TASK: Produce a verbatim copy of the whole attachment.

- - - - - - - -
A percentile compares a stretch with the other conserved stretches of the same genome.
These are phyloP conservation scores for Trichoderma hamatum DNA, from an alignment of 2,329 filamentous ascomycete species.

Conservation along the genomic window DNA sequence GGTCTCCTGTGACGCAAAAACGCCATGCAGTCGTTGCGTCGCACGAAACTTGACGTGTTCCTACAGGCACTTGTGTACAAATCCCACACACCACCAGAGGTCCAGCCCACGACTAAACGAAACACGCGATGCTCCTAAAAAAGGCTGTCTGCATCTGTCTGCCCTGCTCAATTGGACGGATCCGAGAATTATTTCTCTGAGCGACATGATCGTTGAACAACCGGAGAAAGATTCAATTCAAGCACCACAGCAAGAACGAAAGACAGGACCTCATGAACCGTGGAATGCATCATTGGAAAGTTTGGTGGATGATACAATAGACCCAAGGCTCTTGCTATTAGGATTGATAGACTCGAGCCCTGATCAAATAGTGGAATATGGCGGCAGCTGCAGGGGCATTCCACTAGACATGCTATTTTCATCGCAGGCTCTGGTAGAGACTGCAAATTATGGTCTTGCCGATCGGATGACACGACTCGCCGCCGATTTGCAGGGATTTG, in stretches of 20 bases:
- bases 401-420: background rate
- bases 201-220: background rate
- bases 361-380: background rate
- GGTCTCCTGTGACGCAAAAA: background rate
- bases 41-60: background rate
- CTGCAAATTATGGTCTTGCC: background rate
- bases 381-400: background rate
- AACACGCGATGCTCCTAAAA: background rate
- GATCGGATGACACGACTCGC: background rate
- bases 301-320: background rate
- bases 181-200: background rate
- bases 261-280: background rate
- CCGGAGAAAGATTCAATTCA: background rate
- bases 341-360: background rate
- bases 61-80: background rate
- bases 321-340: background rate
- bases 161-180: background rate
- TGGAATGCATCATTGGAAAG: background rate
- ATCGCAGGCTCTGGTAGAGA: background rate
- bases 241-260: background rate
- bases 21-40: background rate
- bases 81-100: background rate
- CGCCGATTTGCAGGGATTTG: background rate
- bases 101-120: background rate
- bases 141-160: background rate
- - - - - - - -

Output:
A percentile compares a stretch with the other conserved stretches of the same genome.
These are phyloP conservation scores for Trichoderma hamatum DNA, from an alignment of 2,329 filamentous ascomycete species.

Conservation along the genomic window DNA sequence GGTCTCCTGTGACGCAAAAACGCCATGCAGTCGTTGCGTCGCACGAAACTTGACGTGTTCCTACAGGCACTTGTGTACAAATCCCACACACCACCAGAGGTCCAGCCCACGACTAAACGAAACACGCGATGCTCCTAAAAAAGGCTGTCTGCATCTGTCTGCCCTGCTCAATTGGACGGATCCGAGAATTATTTCTCTGAGCGACATGATCGTTGAACAACCGGAGAAAGATTCAATTCAAGCACCACAGCAAGAACGAAAGACAGGACCTCATGAACCGTGGAATGCATCATTGGAAAGTTTGGTGGATGATACAATAGACCCAAGGCTCTTGCTATTAGGATTGATAGACTCGAGCCCTGATCAAATAGTGGAATATGGCGGCAGCTGCAGGGGCATTCCACTAGACATGCTATTTTCATCGCAGGCTCTGGTAGAGACTGCAAATTATGGTCTTGCCGATCGGATGACACGACTCGCCGCCGATTTGCAGGGATTTG, in stretches of 20 bases:
- bases 401-420: background rate
- bases 201-220: background rate
- bases 361-380: background rate
- GGTCTCCTGTGACGCAAAAA: background rate
- bases 41-60: background rate
- CTGCAAATTATGGTCTTGCC: background rate
- bases 381-400: background rate
- AACACGCGATGCTCCTAAAA: background rate
- GATCGGATGACACGACTCGC: background rate
- bases 301-320: background rate
- bases 181-200: background rate
- bases 261-280: background rate
- CCGGAGAAAGATTCAATTCA: background rate
- bases 341-360: background rate
- bases 61-80: background rate
- bases 321-340: background rate
- bases 161-180: background rate
- TGGAATGCATCATTGGAAAG: background rate
- ATCGCAGGCTCTGGTAGAGA: background rate
- bases 241-260: background rate
- bases 21-40: background rate
- bases 81-100: background rate
- CGCCGATTTGCAGGGATTTG: background rate
- bases 101-120: background rate
- bases 141-160: background rate